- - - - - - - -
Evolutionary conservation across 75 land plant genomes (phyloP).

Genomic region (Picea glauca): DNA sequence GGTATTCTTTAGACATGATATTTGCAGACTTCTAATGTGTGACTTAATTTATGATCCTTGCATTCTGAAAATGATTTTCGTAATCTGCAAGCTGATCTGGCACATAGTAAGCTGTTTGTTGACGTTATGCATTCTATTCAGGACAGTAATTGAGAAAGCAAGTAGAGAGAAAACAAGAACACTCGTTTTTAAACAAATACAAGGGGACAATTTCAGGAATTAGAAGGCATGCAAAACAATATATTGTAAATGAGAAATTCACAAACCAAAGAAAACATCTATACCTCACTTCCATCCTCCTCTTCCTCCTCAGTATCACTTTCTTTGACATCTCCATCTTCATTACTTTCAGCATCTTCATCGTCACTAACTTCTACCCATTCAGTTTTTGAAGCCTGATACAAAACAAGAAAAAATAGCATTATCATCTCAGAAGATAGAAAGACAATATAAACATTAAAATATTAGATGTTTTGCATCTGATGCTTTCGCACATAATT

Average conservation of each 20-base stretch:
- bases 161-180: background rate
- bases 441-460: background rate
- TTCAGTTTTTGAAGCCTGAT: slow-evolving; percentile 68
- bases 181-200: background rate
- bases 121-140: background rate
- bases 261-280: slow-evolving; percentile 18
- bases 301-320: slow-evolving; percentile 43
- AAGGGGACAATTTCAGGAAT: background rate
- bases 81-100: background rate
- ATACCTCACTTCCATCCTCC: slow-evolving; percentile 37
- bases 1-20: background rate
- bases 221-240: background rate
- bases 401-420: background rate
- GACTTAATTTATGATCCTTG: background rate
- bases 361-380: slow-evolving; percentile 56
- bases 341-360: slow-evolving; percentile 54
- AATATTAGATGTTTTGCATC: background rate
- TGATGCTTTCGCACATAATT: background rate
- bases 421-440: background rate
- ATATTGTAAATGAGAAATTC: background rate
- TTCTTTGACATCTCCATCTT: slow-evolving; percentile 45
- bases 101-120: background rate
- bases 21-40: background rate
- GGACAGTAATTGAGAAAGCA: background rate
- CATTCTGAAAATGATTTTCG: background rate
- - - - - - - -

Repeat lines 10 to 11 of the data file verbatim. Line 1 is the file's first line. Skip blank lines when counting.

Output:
- bases 301-320: slow-evolving; percentile 43
- AAGGGGACAATTTCAGGAAT: background rate